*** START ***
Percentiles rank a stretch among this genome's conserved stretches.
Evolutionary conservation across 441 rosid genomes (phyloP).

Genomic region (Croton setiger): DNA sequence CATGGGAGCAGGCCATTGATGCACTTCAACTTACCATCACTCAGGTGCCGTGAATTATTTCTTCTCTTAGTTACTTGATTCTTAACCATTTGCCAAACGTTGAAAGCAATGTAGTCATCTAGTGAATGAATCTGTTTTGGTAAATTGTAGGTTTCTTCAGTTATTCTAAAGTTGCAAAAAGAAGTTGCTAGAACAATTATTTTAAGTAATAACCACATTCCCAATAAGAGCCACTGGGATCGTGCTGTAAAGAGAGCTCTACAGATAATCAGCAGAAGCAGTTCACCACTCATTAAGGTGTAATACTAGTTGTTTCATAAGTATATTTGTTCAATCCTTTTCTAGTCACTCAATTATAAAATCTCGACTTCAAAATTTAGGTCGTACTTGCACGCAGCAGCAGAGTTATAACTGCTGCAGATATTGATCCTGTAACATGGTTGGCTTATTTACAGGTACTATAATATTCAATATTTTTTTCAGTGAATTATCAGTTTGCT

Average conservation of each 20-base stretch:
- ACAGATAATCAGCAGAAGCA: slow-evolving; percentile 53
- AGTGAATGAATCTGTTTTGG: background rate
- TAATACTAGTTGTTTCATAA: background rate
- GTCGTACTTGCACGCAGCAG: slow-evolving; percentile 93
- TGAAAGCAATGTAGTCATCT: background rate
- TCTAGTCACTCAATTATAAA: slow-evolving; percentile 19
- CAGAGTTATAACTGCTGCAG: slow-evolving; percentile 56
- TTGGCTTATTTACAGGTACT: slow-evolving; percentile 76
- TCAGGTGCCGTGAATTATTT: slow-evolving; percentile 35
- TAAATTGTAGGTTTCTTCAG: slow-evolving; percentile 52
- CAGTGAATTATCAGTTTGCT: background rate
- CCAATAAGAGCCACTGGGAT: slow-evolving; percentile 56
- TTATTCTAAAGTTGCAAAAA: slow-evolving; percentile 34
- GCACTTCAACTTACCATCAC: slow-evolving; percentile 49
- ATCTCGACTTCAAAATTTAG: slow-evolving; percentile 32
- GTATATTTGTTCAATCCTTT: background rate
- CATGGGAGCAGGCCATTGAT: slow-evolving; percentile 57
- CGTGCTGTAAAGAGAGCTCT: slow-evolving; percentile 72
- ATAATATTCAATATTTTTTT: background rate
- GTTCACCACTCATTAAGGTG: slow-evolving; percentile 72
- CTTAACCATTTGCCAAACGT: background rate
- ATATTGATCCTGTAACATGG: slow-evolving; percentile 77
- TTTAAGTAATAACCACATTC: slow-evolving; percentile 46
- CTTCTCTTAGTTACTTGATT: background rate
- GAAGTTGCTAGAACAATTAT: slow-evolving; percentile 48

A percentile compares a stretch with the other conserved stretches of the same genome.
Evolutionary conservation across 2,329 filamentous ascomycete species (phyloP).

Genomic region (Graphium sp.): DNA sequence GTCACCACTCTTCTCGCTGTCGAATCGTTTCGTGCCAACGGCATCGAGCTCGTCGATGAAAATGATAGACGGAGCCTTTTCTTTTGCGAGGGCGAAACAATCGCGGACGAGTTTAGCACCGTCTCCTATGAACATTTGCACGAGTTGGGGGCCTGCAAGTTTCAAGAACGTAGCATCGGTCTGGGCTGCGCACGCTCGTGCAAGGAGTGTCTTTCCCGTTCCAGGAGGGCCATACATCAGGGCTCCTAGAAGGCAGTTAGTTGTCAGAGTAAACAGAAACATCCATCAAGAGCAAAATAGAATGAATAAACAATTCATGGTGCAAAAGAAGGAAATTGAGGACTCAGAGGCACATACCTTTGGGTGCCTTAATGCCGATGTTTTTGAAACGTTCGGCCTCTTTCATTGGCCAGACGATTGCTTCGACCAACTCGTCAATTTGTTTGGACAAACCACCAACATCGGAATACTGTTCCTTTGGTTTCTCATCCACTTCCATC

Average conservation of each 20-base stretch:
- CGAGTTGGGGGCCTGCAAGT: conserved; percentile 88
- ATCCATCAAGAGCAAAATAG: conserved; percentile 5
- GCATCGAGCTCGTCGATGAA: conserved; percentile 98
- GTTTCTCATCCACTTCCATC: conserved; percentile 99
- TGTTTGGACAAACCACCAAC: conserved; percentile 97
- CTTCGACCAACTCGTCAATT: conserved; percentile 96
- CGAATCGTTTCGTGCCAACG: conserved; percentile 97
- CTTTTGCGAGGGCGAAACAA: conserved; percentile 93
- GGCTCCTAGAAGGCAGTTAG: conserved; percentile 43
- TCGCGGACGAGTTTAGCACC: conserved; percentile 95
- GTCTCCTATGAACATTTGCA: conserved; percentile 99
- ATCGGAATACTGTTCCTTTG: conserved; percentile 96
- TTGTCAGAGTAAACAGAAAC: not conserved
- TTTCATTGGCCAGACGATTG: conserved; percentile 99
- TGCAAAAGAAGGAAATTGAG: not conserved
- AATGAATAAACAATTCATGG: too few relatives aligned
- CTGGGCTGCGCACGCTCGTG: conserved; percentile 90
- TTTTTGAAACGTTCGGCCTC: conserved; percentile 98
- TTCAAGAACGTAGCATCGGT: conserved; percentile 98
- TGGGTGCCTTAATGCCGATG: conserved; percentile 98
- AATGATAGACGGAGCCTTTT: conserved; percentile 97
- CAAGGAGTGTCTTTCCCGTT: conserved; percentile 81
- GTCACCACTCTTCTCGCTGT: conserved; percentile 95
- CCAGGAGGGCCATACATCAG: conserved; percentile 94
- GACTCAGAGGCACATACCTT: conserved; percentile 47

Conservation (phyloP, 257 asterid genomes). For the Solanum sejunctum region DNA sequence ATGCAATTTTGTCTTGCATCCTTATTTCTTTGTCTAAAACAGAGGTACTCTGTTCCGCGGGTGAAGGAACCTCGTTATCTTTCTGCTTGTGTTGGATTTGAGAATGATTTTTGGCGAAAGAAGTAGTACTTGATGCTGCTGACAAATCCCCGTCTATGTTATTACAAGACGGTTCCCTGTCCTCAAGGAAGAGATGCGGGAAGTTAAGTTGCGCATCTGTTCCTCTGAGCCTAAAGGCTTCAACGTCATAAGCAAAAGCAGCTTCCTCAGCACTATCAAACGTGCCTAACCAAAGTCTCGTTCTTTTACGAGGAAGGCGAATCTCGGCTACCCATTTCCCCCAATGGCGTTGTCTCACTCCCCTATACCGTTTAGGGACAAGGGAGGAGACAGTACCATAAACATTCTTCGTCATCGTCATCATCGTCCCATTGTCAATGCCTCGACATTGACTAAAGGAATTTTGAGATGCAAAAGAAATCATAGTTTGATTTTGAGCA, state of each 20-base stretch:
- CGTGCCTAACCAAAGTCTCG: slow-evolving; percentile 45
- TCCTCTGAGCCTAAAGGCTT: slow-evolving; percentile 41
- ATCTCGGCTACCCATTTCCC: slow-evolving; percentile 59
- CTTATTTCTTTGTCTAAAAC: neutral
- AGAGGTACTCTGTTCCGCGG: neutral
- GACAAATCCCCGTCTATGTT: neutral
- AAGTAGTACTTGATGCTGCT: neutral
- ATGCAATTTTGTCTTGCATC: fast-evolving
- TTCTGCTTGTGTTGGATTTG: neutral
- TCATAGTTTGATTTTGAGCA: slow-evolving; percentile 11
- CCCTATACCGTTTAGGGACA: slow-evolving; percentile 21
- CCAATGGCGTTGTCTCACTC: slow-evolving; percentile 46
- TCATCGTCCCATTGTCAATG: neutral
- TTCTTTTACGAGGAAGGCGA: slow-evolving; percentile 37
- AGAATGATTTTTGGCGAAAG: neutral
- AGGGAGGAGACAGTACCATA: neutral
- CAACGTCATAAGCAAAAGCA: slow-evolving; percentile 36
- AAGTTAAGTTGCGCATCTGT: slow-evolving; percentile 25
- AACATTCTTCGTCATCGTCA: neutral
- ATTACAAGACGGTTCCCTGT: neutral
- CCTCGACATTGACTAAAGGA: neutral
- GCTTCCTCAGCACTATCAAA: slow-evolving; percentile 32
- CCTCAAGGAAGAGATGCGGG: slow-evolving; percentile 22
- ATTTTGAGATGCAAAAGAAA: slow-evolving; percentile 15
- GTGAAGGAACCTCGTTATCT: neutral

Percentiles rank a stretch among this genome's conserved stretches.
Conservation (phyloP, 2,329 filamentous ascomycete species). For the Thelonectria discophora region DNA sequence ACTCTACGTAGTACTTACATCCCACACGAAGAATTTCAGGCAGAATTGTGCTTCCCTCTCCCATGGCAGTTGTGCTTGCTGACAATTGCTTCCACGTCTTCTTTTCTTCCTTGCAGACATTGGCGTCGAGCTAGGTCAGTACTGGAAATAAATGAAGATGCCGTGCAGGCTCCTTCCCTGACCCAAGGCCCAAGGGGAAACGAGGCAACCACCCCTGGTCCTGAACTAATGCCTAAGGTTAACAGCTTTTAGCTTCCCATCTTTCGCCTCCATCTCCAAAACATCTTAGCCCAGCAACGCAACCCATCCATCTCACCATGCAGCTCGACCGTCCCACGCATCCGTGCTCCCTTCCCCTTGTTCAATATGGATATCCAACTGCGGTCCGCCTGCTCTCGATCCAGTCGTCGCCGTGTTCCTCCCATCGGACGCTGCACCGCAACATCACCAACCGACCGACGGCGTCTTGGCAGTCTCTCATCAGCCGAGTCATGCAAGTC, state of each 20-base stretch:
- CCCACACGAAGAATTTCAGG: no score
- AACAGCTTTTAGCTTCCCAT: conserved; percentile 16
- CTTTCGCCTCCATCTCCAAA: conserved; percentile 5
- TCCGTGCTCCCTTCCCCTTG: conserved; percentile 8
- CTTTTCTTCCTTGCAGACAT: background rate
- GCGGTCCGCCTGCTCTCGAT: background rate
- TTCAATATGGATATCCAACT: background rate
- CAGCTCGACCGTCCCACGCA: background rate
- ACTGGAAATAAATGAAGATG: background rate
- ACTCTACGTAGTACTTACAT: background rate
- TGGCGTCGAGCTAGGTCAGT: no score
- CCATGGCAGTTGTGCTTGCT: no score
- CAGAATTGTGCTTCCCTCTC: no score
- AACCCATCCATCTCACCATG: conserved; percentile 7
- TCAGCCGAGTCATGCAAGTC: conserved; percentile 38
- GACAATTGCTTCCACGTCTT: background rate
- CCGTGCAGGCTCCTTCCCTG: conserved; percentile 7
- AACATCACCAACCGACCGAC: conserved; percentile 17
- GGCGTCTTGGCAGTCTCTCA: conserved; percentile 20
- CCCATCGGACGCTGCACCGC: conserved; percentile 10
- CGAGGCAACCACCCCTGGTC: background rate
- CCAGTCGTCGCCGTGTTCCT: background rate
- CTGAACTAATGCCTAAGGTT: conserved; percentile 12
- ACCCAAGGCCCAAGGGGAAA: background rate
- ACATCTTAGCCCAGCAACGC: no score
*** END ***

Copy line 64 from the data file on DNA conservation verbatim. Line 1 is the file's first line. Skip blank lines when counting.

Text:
- AGAGGTACTCTGTTCCGCGG: neutral